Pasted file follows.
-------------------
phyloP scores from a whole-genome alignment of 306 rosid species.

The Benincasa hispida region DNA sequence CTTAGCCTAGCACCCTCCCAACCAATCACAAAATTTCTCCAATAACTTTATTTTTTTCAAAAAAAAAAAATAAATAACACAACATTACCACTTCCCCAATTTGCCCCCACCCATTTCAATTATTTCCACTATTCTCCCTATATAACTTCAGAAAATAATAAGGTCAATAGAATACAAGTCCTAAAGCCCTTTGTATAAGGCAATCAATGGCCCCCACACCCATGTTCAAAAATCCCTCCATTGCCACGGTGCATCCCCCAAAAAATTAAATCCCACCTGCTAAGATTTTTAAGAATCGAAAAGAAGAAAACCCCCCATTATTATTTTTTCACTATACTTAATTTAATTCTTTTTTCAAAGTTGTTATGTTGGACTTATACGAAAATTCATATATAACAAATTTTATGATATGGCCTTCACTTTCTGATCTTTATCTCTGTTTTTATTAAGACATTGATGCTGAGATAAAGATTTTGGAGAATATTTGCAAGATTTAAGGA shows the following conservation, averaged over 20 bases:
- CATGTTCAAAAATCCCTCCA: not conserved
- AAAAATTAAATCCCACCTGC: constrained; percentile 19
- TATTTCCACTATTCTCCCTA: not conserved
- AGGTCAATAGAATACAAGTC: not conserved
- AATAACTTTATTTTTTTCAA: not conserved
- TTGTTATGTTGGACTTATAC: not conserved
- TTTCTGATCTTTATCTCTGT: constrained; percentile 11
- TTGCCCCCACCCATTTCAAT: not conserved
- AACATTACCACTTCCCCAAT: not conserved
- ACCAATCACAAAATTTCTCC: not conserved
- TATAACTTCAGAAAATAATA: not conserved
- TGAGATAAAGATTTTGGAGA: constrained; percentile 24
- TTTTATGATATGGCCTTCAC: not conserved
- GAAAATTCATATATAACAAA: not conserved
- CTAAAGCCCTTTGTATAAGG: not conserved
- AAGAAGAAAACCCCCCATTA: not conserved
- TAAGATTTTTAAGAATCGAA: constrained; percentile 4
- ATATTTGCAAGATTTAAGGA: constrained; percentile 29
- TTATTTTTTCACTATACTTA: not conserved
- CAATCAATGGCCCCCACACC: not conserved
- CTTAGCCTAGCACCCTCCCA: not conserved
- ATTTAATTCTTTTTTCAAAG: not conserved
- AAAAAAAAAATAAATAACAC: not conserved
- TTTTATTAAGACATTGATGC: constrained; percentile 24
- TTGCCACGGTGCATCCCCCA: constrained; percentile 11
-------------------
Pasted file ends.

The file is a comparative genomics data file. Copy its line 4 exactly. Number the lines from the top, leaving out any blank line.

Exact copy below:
- AAAAATTAAATCCCACCTGC: constrained; percentile 19